Furthermore, this relationship was inherited solely through Abraham's son Isaac while Abraham's son Ishmael was deliberately and explicitly excluded from the relationship.

Genesis 17:18 And Abraham said unto God, O that Ishmael might live before thee! 19 And God said, Sarah thy wife shall bear thee a son indeed; and thou shalt call his name Isaac: and I will establish my covenant with him for an everlasting covenant, and with his seed after him. 20 And as for Ishmael, I have heard thee: Behold, I have blessed him, and will make him fruitful, and will multiply him exceedingly; twelve princes shall he beget, and I will make him a great nation. 21 But my covenant will I establish with Isaac, which Sarah shall bear unto thee at this set time in the next year.

Genesis 21:9 And Sarah saw the son of Hagar the Egyptian, which she had born unto Abraham, mocking. 10 Wherefore she said unto Abraham, Cast out this bondwoman and her son: for the son of this bondwoman shall not be heir with my son, even with Isaac. 11 And the thing was very grievous in Abraham's sight because of his son. 12 And God said unto Abraham, Let it not be grievous in thy sight because of the lad, and because of thy bondwoman; in all that Sarah hath said unto thee, hearken unto her voice; for in Isaac shall thy seed be called. 13 And also of the son of the bondwoman will I make a nation, because he is thy seed. 14 And Abraham rose up early in the morning, and took bread, and a bottle of water, and gave it unto Hagar, putting it on her shoulder, and the child, and sent her away: and she departed, and wandered in the wilderness of Beersheba.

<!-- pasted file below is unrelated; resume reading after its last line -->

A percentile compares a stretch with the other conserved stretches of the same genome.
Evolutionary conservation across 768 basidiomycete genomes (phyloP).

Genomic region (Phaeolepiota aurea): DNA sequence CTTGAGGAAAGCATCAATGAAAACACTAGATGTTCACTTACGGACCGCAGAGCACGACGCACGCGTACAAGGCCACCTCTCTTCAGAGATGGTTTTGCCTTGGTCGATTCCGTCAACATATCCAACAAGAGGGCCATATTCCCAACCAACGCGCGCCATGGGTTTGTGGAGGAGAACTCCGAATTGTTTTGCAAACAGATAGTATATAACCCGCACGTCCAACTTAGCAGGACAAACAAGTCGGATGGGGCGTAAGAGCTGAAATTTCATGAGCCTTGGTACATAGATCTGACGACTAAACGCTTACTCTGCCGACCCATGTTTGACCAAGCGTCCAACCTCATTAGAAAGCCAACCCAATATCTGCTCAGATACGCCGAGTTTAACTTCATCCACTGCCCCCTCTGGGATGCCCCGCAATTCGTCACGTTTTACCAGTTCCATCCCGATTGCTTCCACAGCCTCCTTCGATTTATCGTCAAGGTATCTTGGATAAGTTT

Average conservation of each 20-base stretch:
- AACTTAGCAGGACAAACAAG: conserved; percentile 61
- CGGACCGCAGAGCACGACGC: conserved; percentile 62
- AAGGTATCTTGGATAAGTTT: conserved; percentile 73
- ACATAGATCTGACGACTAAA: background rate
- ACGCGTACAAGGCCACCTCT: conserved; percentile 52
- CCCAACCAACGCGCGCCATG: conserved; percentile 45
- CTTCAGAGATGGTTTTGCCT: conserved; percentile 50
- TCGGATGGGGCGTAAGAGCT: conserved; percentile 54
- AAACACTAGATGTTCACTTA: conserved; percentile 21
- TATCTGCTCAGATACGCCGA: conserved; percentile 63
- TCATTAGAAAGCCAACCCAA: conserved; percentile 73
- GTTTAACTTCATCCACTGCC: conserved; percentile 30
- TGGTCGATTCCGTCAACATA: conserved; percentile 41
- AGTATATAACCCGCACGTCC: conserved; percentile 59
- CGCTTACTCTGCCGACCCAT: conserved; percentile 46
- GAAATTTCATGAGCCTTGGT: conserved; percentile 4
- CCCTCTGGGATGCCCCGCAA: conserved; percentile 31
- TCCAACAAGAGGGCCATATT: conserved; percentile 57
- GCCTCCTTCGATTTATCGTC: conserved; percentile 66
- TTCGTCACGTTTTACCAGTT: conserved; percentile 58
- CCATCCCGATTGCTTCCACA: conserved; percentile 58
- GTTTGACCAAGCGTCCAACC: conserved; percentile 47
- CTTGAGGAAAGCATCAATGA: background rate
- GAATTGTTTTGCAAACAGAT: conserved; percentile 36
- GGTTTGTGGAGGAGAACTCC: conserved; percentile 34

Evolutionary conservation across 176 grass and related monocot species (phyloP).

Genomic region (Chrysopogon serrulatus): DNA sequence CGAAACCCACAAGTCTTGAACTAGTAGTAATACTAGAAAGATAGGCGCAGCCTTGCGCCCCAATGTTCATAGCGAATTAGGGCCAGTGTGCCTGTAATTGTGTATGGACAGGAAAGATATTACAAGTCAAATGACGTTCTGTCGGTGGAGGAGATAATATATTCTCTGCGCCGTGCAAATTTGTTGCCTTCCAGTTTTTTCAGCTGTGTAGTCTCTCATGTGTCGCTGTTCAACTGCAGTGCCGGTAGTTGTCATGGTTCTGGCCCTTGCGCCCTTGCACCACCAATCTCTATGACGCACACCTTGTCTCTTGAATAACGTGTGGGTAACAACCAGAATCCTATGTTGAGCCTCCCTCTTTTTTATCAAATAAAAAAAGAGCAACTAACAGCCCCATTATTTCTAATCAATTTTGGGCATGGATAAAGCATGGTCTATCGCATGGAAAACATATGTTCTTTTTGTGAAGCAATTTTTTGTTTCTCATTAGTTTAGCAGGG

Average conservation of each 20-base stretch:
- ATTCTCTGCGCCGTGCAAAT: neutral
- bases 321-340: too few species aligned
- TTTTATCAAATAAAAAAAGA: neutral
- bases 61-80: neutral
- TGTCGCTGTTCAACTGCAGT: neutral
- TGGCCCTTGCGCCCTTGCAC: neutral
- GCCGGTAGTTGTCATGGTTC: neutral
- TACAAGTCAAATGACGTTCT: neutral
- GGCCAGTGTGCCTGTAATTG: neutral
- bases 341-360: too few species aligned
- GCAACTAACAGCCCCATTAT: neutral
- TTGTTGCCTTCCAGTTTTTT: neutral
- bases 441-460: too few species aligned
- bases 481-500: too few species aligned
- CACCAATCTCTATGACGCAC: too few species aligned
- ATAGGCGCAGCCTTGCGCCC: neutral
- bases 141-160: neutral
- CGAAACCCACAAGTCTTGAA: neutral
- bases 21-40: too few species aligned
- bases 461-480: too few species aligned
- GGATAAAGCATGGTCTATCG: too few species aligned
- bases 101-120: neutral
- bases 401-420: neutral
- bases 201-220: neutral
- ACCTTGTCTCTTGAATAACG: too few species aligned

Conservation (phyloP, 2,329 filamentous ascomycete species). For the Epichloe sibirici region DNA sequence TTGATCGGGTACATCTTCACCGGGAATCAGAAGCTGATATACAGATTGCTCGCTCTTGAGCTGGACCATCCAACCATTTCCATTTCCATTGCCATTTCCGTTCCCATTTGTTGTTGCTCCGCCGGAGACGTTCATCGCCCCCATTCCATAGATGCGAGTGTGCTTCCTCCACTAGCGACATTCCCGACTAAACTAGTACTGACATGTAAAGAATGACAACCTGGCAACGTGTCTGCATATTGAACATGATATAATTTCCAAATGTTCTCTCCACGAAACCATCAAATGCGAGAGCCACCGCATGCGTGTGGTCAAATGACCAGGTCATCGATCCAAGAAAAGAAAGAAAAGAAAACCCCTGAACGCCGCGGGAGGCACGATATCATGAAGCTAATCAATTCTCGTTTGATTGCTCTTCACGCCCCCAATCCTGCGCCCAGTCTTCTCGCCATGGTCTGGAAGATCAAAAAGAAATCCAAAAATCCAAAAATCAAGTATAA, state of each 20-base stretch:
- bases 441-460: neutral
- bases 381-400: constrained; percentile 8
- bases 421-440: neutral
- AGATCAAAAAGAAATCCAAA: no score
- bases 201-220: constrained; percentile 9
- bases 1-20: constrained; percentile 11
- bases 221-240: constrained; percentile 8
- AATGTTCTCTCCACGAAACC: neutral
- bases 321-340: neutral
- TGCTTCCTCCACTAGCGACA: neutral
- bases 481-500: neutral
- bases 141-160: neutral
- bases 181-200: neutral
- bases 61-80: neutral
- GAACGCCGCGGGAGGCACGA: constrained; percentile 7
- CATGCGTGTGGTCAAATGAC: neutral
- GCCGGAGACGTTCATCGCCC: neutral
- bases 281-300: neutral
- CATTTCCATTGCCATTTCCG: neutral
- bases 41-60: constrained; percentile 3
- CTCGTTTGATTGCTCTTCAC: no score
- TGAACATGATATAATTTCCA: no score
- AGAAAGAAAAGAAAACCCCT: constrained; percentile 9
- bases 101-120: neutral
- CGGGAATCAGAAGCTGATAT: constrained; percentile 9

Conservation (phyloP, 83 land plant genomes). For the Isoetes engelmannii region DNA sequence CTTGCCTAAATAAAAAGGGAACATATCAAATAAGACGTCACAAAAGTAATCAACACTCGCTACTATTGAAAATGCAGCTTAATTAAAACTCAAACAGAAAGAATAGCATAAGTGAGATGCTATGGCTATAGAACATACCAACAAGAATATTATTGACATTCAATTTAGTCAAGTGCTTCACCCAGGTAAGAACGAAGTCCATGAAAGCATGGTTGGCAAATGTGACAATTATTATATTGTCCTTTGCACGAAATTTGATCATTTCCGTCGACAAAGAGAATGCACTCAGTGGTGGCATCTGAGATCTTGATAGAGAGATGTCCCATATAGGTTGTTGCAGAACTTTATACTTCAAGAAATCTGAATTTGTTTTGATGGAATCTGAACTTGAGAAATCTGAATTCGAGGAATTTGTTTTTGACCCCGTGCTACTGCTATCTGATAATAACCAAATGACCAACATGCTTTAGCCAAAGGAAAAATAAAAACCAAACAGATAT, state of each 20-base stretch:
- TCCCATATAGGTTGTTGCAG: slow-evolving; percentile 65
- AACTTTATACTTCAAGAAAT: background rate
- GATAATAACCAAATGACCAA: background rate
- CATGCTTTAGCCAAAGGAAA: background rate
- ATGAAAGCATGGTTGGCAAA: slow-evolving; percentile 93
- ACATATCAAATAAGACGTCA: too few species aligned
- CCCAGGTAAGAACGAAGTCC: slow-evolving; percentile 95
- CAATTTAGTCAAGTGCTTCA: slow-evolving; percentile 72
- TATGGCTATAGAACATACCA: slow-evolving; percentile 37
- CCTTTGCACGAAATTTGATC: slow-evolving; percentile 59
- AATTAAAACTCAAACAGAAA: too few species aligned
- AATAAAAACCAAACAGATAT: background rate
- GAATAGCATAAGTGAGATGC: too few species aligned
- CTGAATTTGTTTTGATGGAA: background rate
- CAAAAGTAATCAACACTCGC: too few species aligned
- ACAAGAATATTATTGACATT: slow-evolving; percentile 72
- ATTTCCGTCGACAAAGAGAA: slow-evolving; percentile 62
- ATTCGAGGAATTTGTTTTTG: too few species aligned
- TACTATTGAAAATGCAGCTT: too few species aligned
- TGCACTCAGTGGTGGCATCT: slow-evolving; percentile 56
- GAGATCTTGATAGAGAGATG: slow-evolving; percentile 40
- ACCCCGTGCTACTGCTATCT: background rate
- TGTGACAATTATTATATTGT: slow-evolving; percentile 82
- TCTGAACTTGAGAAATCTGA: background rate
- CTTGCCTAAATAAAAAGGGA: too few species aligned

Notice that in both Genesis 17 and Genesis 21, God does promise to bless Ishmael and make him a great nation because he is Abraham's son. However, it is equally clear from both passages that God is establishing his covenant ONLY with Isaac and NOT with Ishmael. This covenant with Isaac is to be everlasting. And in this way, Isaac's descendants will be in a unique covenant relationship with God that is not shared by Ishmael's descendants or any other nation.

In contrast to the unique place of Isaac in the Judeo-Christian scriptures, the Koran frequently presents Ishmael as an equal son of Abraham side by side with Isaac. In the Bible Ishmael is viewed as a child born of natural rather than supernatural means. Ishmael is not promised to Abraham by God but instead, he is born outside the promise of God as a result of Abraham attempting to accomplish on his own through natural means what God's promised to do for him through supernatural means. In the Bible, the birth of Ishmael results not from God answering a prayer, but from Abraham's impatience with waiting for God to provide him a son through Sarah.

Genesis 16:1 Now Sarai Abram's wife bare him no children: and she had an handmaid, an Egyptian, whose name was Hagar. 2 And Sarai said unto Abram, Behold now, the LORD hath restrained me from bearing: I pray thee, go in unto my maid; it may be that I may obtain children by her. And Abram hearkened to the voice of Sarai...4 And he went in unto Hagar, and she conceived: and when she saw that she had conceived, her mistress was despised in her eyes.

By contrast, in the following passage from the Koran, Abraham rejoices as if Ishmael and Isaac were both promised children supernaturally given by God, even though in the Bible only Isaac is viewed as the child of God's supernatural promise.